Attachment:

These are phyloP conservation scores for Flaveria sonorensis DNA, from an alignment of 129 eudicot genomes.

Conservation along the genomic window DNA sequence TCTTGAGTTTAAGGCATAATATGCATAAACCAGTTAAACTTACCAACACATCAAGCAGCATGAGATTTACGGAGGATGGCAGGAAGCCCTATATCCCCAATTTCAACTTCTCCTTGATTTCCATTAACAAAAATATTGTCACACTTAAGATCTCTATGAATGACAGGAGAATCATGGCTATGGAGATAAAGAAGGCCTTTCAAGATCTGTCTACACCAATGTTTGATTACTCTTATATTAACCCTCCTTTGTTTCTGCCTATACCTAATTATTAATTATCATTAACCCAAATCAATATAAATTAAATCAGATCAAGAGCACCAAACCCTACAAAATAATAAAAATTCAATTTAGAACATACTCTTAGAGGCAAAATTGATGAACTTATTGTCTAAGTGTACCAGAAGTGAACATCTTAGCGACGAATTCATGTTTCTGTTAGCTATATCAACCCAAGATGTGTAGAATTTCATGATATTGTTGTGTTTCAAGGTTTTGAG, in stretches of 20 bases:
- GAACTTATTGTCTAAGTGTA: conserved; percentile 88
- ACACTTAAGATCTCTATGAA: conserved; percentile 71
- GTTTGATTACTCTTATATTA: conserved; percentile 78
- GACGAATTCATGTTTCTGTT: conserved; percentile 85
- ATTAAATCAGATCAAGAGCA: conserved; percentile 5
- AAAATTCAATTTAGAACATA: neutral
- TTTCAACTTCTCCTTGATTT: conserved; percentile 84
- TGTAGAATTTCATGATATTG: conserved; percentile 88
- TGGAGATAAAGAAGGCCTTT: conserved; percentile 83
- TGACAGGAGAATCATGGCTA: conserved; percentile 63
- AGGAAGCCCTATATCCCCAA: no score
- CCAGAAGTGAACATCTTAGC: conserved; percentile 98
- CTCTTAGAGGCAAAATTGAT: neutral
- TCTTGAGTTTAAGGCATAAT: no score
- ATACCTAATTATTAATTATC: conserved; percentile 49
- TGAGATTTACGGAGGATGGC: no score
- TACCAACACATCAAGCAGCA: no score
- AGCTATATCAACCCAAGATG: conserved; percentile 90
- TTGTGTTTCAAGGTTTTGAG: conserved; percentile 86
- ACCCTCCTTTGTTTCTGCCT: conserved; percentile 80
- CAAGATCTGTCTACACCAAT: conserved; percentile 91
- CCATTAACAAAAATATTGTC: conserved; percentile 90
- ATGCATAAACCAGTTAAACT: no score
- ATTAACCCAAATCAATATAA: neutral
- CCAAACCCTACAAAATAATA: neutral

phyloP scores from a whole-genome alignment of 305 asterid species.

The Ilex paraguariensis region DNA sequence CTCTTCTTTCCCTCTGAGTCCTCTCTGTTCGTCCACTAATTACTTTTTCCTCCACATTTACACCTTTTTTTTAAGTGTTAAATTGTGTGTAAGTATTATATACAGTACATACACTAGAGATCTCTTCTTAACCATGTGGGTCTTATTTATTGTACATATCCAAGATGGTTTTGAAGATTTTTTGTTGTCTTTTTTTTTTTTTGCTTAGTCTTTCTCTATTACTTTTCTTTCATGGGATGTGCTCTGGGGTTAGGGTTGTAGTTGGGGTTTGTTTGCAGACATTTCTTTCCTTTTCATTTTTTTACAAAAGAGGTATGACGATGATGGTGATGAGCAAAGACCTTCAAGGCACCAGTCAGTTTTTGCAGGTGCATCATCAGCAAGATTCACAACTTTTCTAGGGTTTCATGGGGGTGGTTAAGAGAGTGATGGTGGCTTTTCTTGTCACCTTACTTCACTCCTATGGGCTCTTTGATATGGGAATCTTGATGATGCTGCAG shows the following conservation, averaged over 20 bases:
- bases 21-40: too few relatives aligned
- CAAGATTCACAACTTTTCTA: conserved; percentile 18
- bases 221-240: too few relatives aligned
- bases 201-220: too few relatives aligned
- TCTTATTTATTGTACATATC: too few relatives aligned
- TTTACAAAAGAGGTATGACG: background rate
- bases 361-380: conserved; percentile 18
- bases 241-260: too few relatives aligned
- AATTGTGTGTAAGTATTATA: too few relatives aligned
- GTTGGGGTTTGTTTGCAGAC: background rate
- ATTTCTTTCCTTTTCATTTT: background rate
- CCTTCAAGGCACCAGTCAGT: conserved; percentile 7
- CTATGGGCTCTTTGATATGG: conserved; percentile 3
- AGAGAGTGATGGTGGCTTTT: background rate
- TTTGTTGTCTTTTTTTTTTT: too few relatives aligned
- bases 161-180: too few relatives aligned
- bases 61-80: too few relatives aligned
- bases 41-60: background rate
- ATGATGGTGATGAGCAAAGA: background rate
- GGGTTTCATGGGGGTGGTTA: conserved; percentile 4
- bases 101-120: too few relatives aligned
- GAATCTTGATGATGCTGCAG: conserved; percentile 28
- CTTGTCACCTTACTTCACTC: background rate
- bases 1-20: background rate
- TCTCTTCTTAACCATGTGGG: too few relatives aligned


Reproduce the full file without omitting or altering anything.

These are phyloP conservation scores for Flaveria sonorensis DNA, from an alignment of 129 eudicot genomes.

Conservation along the genomic window DNA sequence TCTTGAGTTTAAGGCATAATATGCATAAACCAGTTAAACTTACCAACACATCAAGCAGCATGAGATTTACGGAGGATGGCAGGAAGCCCTATATCCCCAATTTCAACTTCTCCTTGATTTCCATTAACAAAAATATTGTCACACTTAAGATCTCTATGAATGACAGGAGAATCATGGCTATGGAGATAAAGAAGGCCTTTCAAGATCTGTCTACACCAATGTTTGATTACTCTTATATTAACCCTCCTTTGTTTCTGCCTATACCTAATTATTAATTATCATTAACCCAAATCAATATAAATTAAATCAGATCAAGAGCACCAAACCCTACAAAATAATAAAAATTCAATTTAGAACATACTCTTAGAGGCAAAATTGATGAACTTATTGTCTAAGTGTACCAGAAGTGAACATCTTAGCGACGAATTCATGTTTCTGTTAGCTATATCAACCCAAGATGTGTAGAATTTCATGATATTGTTGTGTTTCAAGGTTTTGAG, in stretches of 20 bases:
- GAACTTATTGTCTAAGTGTA: conserved; percentile 88
- ACACTTAAGATCTCTATGAA: conserved; percentile 71
- GTTTGATTACTCTTATATTA: conserved; percentile 78
- GACGAATTCATGTTTCTGTT: conserved; percentile 85
- ATTAAATCAGATCAAGAGCA: conserved; percentile 5
- AAAATTCAATTTAGAACATA: neutral
- TTTCAACTTCTCCTTGATTT: conserved; percentile 84
- TGTAGAATTTCATGATATTG: conserved; percentile 88
- TGGAGATAAAGAAGGCCTTT: conserved; percentile 83
- TGACAGGAGAATCATGGCTA: conserved; percentile 63
- AGGAAGCCCTATATCCCCAA: no score
- CCAGAAGTGAACATCTTAGC: conserved; percentile 98
- CTCTTAGAGGCAAAATTGAT: neutral
- TCTTGAGTTTAAGGCATAAT: no score
- ATACCTAATTATTAATTATC: conserved; percentile 49
- TGAGATTTACGGAGGATGGC: no score
- TACCAACACATCAAGCAGCA: no score
- AGCTATATCAACCCAAGATG: conserved; percentile 90
- TTGTGTTTCAAGGTTTTGAG: conserved; percentile 86
- ACCCTCCTTTGTTTCTGCCT: conserved; percentile 80
- CAAGATCTGTCTACACCAAT: conserved; percentile 91
- CCATTAACAAAAATATTGTC: conserved; percentile 90
- ATGCATAAACCAGTTAAACT: no score
- ATTAACCCAAATCAATATAA: neutral
- CCAAACCCTACAAAATAATA: neutral

phyloP scores from a whole-genome alignment of 305 asterid species.

The Ilex paraguariensis region DNA sequence CTCTTCTTTCCCTCTGAGTCCTCTCTGTTCGTCCACTAATTACTTTTTCCTCCACATTTACACCTTTTTTTTAAGTGTTAAATTGTGTGTAAGTATTATATACAGTACATACACTAGAGATCTCTTCTTAACCATGTGGGTCTTATTTATTGTACATATCCAAGATGGTTTTGAAGATTTTTTGTTGTCTTTTTTTTTTTTTGCTTAGTCTTTCTCTATTACTTTTCTTTCATGGGATGTGCTCTGGGGTTAGGGTTGTAGTTGGGGTTTGTTTGCAGACATTTCTTTCCTTTTCATTTTTTTACAAAAGAGGTATGACGATGATGGTGATGAGCAAAGACCTTCAAGGCACCAGTCAGTTTTTGCAGGTGCATCATCAGCAAGATTCACAACTTTTCTAGGGTTTCATGGGGGTGGTTAAGAGAGTGATGGTGGCTTTTCTTGTCACCTTACTTCACTCCTATGGGCTCTTTGATATGGGAATCTTGATGATGCTGCAG shows the following conservation, averaged over 20 bases:
- bases 21-40: too few relatives aligned
- CAAGATTCACAACTTTTCTA: conserved; percentile 18
- bases 221-240: too few relatives aligned
- bases 201-220: too few relatives aligned
- TCTTATTTATTGTACATATC: too few relatives aligned
- TTTACAAAAGAGGTATGACG: background rate
- bases 361-380: conserved; percentile 18
- bases 241-260: too few relatives aligned
- AATTGTGTGTAAGTATTATA: too few relatives aligned
- GTTGGGGTTTGTTTGCAGAC: background rate
- ATTTCTTTCCTTTTCATTTT: background rate
- CCTTCAAGGCACCAGTCAGT: conserved; percentile 7
- CTATGGGCTCTTTGATATGG: conserved; percentile 3
- AGAGAGTGATGGTGGCTTTT: background rate
- TTTGTTGTCTTTTTTTTTTT: too few relatives aligned
- bases 161-180: too few relatives aligned
- bases 61-80: too few relatives aligned
- bases 41-60: background rate
- ATGATGGTGATGAGCAAAGA: background rate
- GGGTTTCATGGGGGTGGTTA: conserved; percentile 4
- bases 101-120: too few relatives aligned
- GAATCTTGATGATGCTGCAG: conserved; percentile 28
- CTTGTCACCTTACTTCACTC: background rate
- bases 1-20: background rate
- TCTCTTCTTAACCATGTGGG: too few relatives aligned